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Capital gains tax on the rise – behind the headlines

Capital gains tax raised £16.7 billion in 2021/22, according to HMRC – a 15% increase over the previous year. But what lies behind these statistics?



Source: HMRC


In early August media outlets reported that the government had raised a record amount of capital gains tax (CGT) last year. There was no doubting the numbers, as they came from the body collecting the tax – HMRC. However, the detail behind the statistics is in some ways more interesting than the headlines.


· In 2021/22, there were 370,000 individuals liable to CGT and 24,000 trusts. As HMRC notes, this is about 1% of the number of people who pay income tax.


· 45% of all CGT came from an elite group of taxpayers – in fact, less than 1% of all CGT payers – and members of this group all made gains of £5 million or more.


· Some of those realising capital gains in 2021/22 may have been trying to pre-empt an increase in CGT rates: up until the end of November 2021, there was a question mark hanging over the future levels of the tax. Rishi Sunak, Chancellor at the time, had commissioned and received two reports on CGT from the (now defunct) Office of Tax Simplification, but had been sitting on both, keeping taxpayers and their advisers in suspense.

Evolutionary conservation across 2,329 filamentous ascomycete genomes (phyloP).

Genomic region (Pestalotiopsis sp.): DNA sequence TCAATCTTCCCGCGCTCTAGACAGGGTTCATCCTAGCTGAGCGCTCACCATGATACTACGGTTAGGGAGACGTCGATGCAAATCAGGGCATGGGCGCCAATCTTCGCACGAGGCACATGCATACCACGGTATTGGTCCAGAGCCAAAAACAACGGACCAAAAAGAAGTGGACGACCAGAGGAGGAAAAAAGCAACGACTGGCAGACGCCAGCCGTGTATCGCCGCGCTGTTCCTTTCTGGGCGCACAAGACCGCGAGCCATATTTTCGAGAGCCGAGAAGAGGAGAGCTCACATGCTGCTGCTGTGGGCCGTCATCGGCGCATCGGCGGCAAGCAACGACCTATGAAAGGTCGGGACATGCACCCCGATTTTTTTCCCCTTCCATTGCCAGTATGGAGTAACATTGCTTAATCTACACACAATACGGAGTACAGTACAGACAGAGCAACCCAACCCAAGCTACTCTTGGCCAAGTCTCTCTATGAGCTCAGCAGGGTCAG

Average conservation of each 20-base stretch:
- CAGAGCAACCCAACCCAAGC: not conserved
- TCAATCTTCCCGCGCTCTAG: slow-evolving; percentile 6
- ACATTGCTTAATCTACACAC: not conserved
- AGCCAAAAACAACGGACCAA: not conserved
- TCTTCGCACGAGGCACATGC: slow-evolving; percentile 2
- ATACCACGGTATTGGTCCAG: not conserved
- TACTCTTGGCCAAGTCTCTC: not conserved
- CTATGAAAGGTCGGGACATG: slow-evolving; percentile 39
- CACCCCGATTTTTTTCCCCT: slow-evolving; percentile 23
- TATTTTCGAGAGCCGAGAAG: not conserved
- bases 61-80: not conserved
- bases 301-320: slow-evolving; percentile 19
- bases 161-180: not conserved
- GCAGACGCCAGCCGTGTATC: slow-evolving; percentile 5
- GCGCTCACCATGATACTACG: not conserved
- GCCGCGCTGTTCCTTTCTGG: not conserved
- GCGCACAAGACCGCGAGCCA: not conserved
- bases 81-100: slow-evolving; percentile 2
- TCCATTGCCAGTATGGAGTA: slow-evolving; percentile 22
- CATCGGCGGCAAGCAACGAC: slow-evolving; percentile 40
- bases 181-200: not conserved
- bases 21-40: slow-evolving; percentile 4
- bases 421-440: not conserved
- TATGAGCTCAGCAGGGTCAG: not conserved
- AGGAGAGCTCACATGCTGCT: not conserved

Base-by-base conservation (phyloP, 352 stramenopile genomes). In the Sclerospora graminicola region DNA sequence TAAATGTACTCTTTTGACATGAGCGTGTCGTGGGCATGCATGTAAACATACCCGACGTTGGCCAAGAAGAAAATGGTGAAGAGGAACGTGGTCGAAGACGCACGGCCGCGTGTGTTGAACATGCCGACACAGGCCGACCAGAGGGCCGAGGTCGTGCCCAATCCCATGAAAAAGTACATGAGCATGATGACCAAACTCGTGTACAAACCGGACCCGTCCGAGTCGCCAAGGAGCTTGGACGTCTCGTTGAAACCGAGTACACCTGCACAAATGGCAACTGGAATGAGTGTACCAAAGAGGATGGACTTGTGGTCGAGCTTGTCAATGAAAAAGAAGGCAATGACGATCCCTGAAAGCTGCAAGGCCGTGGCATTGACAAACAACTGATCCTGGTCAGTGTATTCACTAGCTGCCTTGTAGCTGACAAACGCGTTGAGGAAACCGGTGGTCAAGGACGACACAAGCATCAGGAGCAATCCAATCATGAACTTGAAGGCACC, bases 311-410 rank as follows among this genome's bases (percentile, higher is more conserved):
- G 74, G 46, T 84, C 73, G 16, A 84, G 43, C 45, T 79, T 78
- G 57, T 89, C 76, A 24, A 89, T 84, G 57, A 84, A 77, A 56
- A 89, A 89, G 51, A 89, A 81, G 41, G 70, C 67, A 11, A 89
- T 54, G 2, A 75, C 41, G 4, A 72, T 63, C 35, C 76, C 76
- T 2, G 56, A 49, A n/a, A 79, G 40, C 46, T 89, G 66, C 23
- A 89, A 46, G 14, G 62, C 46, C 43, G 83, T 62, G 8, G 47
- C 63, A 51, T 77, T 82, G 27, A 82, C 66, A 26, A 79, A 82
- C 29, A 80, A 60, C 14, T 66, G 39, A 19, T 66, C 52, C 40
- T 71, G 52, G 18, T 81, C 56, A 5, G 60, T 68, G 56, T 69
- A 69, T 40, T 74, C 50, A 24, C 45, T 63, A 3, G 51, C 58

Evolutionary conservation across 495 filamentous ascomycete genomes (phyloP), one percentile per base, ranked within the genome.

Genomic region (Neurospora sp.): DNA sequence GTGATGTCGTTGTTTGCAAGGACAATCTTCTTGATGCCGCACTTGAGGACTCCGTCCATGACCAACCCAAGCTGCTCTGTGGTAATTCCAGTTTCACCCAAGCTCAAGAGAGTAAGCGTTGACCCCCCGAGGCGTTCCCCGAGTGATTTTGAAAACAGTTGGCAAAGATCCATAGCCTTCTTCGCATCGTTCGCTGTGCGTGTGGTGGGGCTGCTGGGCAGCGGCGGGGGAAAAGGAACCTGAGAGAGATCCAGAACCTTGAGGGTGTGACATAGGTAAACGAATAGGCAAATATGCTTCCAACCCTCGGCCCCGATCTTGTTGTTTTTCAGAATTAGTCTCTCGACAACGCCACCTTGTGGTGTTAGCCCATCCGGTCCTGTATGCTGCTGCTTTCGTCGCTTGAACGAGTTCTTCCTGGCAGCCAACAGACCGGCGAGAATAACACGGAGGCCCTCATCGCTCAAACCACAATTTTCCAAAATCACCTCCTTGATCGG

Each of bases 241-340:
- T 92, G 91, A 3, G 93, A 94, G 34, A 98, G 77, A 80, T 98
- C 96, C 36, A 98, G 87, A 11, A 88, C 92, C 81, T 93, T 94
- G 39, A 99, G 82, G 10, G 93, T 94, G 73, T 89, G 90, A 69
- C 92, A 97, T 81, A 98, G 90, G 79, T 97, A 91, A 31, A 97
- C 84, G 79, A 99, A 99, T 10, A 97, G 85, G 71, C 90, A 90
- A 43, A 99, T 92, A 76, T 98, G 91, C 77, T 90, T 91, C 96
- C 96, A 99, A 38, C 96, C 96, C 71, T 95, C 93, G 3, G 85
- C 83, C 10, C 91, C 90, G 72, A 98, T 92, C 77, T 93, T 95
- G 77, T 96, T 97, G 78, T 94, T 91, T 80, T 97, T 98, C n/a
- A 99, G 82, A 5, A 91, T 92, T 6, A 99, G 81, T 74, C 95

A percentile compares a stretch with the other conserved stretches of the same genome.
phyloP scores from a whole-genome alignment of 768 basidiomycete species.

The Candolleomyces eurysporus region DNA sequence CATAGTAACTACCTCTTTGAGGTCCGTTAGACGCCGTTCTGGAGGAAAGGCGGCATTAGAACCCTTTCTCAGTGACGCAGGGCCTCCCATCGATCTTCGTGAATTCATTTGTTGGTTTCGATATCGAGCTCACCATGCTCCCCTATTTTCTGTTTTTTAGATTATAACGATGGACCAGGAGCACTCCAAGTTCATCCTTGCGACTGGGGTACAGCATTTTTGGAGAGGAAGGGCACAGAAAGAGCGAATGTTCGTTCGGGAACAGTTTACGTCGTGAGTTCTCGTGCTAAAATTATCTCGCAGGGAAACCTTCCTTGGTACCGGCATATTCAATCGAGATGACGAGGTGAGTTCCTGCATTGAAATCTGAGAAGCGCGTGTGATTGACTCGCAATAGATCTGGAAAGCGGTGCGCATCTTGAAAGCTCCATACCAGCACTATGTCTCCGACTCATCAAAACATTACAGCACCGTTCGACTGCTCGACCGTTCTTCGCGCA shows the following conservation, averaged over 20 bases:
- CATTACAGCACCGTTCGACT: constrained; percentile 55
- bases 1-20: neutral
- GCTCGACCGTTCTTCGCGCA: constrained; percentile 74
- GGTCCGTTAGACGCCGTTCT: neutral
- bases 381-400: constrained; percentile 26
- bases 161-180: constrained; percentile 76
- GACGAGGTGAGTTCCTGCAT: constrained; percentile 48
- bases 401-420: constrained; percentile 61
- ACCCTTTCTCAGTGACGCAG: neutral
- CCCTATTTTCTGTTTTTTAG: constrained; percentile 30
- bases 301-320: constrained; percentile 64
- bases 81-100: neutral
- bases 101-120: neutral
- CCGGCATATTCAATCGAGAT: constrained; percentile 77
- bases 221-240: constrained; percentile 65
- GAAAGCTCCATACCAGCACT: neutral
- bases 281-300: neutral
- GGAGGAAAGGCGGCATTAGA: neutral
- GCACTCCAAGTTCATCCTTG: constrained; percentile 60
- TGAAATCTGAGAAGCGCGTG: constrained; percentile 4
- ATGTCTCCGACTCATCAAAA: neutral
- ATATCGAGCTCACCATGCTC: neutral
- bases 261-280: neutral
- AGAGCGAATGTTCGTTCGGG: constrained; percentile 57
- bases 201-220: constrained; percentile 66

· There was 56% jump in the taxable sales (and other disposals) of residential property in 2021/22 over the previous tax year, with a corresponding rise in tax liabilities. HMRC data shows that sales remained at virtually the same high level in 2022/23. This could well be confirmation of anecdotal evidence that smaller buy-to-let investors have been selling up in response to tax increases, additional legislative requirements and rising mortgage interest rates.


If your reaction to these figures is that you never pay CGT and never will, you may need to think again. In 2021/22, the annual exempt amount – the net amount of gains a person could make free of CGT in a tax year – was £12,300. In the current tax year, the exempt amount is £6,000 and from 6 April 2024 it will halve to just £3,000. When these changes were announced last November, HMRC estimated that in this tax year around half a million individuals and trusts could be affected. You too might become part of the CGT statistics.


Articles on this website are offered only for general informational and educational purposes. They are not offered as and do not constitute financial advice. You should not act or rely on any information contained in this website without first seeking advice from a professional. Past performance is not a guide to future performance and may not be repeated. Capital is at risk; investments and the income from them can fall as well as rise.

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